4.99 In Stock
Celebrated worldwide for her masterly novels, Carson McCullers was equally accomplished, and equally moving, when writing in other forms. The play The Member of the Wedding (1950), adapted from her 1946 novel at the urging of her close friend Tennessee Williams is, like Thornton Wilder’s Our Town, a great American poem for the stage. At its center is tomboy Frankie Addams, a motherless adolescent neglected by her father and utterly bored with life in small-town Georgia until romantic longing is ignited by her older brother’s wedding. A hit on Broadway, running for more than five hundred performances, it won the Drama Critics’ Circle Award and soon inspired a film.
About the Author
Carson McCullers was born Lula Carson Smith in Columbus, Georgia, on February 19, 1917. At the age of nineteen she published her first short story, "Wunderkind," in Story magazine, and soon was contributing fiction to The New Yorker, Harper's Bazaar, and Mademoiselle. She won early critical and commercial success with her first novel, The Heart Is a Lonely Hunter (1940), published when she was only twenty-three. Over the next quarter-century she published four more novels and a collection of short stories, and found Broadway success with her play The Member of the Wedding (produced in 1950). After a series of increasingly debilitating strokes, she died in Nyack, N.Y., in 1967, at the age of fifty.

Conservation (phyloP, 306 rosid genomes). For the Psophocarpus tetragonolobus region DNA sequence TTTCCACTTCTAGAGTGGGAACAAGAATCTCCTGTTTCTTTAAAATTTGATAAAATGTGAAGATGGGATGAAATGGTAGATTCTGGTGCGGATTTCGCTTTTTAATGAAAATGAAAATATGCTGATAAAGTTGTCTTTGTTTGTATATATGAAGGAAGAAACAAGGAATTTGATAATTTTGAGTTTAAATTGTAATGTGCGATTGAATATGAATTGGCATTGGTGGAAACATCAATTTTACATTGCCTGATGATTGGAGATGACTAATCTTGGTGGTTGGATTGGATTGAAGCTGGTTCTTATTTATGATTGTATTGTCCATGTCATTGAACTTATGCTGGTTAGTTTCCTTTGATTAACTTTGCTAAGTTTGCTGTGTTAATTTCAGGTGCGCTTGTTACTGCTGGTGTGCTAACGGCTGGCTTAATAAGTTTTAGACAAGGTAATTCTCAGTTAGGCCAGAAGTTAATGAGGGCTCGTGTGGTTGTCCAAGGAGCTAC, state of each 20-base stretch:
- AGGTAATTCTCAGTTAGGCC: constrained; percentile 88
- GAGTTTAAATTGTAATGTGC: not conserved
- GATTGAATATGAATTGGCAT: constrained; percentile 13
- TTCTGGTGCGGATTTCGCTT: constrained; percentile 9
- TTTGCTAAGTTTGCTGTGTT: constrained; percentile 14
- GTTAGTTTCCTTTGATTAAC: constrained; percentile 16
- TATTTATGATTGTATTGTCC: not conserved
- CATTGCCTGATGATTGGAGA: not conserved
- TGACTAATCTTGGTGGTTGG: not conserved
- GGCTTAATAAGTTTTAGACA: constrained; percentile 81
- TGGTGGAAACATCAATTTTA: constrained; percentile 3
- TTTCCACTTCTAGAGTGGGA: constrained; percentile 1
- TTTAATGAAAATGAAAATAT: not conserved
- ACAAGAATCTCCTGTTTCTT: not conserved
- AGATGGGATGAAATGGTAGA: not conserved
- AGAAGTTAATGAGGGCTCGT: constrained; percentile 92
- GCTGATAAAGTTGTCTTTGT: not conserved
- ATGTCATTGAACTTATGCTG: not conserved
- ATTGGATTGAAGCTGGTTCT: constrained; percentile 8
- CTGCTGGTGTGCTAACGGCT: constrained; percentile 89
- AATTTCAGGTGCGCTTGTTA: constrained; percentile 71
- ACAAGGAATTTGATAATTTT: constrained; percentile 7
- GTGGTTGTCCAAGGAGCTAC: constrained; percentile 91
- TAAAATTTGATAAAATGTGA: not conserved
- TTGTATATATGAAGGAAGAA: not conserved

Date of Birth:February 19, 1917
Date of Death:November 29, 1967
Place of Birth:Columbus, Georgia
Place of Death:Nyack, New York
Education:Columbia University and New York University, 1935